Clients Testimonial- Ricky’s

Boston Project Rebound Re-Entry Services, Inc.

THE STORY OF RICKY’S JOURNEY 

(From Released from jail, to homeless, to a job and now housed!)

By Ricky G.

Stupid me. I thought I was all set with my plan once I was released from jail.  I would go to the Probation Office and get a transfer and get on the next bus to New York City.  

I would get to New York City and go directly to the Doe Fund.  They provide employment and housing for those just released from jail.  I would rather go there than be a burden to my family.

So, on the day that I was released from jail, I reported to the Probation Office only to be informed that my request for a transfer had been denied.

Nowhere else to go and nowhere to turn I had to quickly come up with a PLAN B.  Prior to my release, I did the research and had put together a plan that included a list of shelters and a rating system for staff, cleanliness and safety procedures.  Most shelters house as many as 500 men. The Shattuck houses just 120 men.  I finally found a place to rest my head while I get the rest of my shit together.

I arrived at the Shattuck just in time for dinner.  Dinner was a hospital type meal with plenty of extras.  After dinner, I received fresh linen, hygiene products and was pointed in the direction of the nearest clean bed.  I later learned that the place is cleaned and sanitized on a daily basis.

Breakfast at the shelter was French toast and bacon.  But after breakfast, we had only an hour to get ourselves together and leave the shelter for the day.  The shelter is closed from 8am until 4pm. So, we have to figure out what to do to keep busy and out of trouble for the bulk of the day until we are allowed to return to the shelter.

A must have item for a homeless person is a backpack.  I didn’t have one, but I knew how to get one.  I called a local church, spoke to the pastor and asked him if he had any backpacks at his church’s lost & found.  He asked me to come in the next day and he would take care of me.  I lucked out!  When I got to the church, the pastor gave me a backpack and an envelope with $25.  I took the backpack, but I gave back the envelope full of money.  I might be homeless, but I still had my pride.  I could never take money from the church!  We reached a compromise where he would take back the envelope but offered me a one-week train pass.  We went from his office to the kitchen where he made me a nice lunch.  And that was the beginning of our friendship.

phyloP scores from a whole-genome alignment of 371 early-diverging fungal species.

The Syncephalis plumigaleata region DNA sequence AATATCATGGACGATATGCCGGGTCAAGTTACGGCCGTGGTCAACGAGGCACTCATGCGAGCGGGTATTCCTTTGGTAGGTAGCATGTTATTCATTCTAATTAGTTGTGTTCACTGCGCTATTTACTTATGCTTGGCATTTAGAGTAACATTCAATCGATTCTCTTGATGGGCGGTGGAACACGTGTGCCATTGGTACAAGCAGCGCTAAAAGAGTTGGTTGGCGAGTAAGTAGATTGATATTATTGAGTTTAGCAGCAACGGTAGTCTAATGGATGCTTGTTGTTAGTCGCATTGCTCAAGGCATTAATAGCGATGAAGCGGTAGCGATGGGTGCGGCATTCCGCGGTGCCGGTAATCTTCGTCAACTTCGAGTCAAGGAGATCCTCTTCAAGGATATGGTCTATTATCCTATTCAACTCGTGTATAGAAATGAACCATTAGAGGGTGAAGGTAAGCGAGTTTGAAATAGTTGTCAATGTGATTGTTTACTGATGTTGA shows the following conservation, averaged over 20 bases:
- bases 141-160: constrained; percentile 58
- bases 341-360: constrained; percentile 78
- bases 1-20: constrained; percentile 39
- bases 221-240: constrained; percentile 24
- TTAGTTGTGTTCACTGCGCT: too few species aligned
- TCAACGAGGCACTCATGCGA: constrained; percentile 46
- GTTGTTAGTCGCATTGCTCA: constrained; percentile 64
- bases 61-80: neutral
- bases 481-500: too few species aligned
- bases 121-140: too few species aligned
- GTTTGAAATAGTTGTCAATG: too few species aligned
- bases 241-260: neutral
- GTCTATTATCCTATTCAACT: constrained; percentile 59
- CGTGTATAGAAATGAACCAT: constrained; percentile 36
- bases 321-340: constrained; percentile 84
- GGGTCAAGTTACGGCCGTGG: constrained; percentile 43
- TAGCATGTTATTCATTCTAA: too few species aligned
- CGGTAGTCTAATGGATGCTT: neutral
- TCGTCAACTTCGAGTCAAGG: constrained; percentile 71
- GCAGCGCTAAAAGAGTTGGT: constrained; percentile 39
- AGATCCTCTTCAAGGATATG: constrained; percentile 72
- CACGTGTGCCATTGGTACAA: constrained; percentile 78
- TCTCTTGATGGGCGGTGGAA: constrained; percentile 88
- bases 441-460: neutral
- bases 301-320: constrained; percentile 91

Another friend was nice enough to invite me to his barbershop in downtown Boston.  This shop was located in the heart of the city.  (A few blocks from my lawyer’s office, a few blocks to my court mandated counseling and another few blocks from the Probation Office).  He gave me a tour of the shop and showed me where I can store my gear.  A few minutes later, he handed me a key to the barbershop and to his office. (That was the same guy who picked me up when I was released from jail, no questions asked!)

With only the clothes on my back, he offered to take me to Walmart and help me get some clothes, hygiene products and under wears, etc.  He spent more than $200 on me that day.  (When I got my first paycheck a few months later and offered to pay back that money, he simply refused.)

Another must for a homeless person is a train pass.  Especially since all Boston shelters are closed for maintenance from 8am to 4pm.  So, we have to walk from one end of Boston to the other in order to kill time.  Boston is small, so that’s no problem but when it’s cold or snowing, one has to resort to public transportation.  Only one problem, no money and no train pass.  But I quickly learned the “homeless hustle”.  (Look for someone exiting the system and ask them to swipe a ride for you.)  Or ask the Transit Ambassador for a free ride. Thank God Steve, Mike (Boston Project Rebound) came to the rescue with many Charlie Cards (and other useful items!).

The shelter provides a full breakfast and a filling dinner.  But we are on our own for lunch.  So, on the first day of wandering around and trying to kill time, I was getting hungry.  I noticed a fast food place and quickly realized that I had no money.  So, I stood by the doorway and pan handled for a meal.  After an hour and no luck, a lady was nice enough to offer a bag full of fries, burgers and a beverage.  Thank God for the kindness of strangers.  But it was embarrassing enough to keep me from doing that on a regular basis.

St. Francis House is a day program.  They offer a place to hang from 8:30am until 2:30pm.  They offer breakfast, lunch, case management, clothing and mail call service.  I would have my lunch there each day until the case manager helped me get food stamps.  He also helped me get a reduced rate, senior train pass (Charlie Card) as well.

A few weeks into wandering the streets, I met Officer Artie.  Officer Artie is the liaison between the Boston Police Department and the homeless shelter.  Officer Artie invited me to an upcoming RESOURCE FAIR.  And at that fair, Officer Artie arranged for me to get a brand-new pair of sneakers, underwear, and a one-week train pass as well.  Officer Artie is a sweet heart and the REAL DEAL!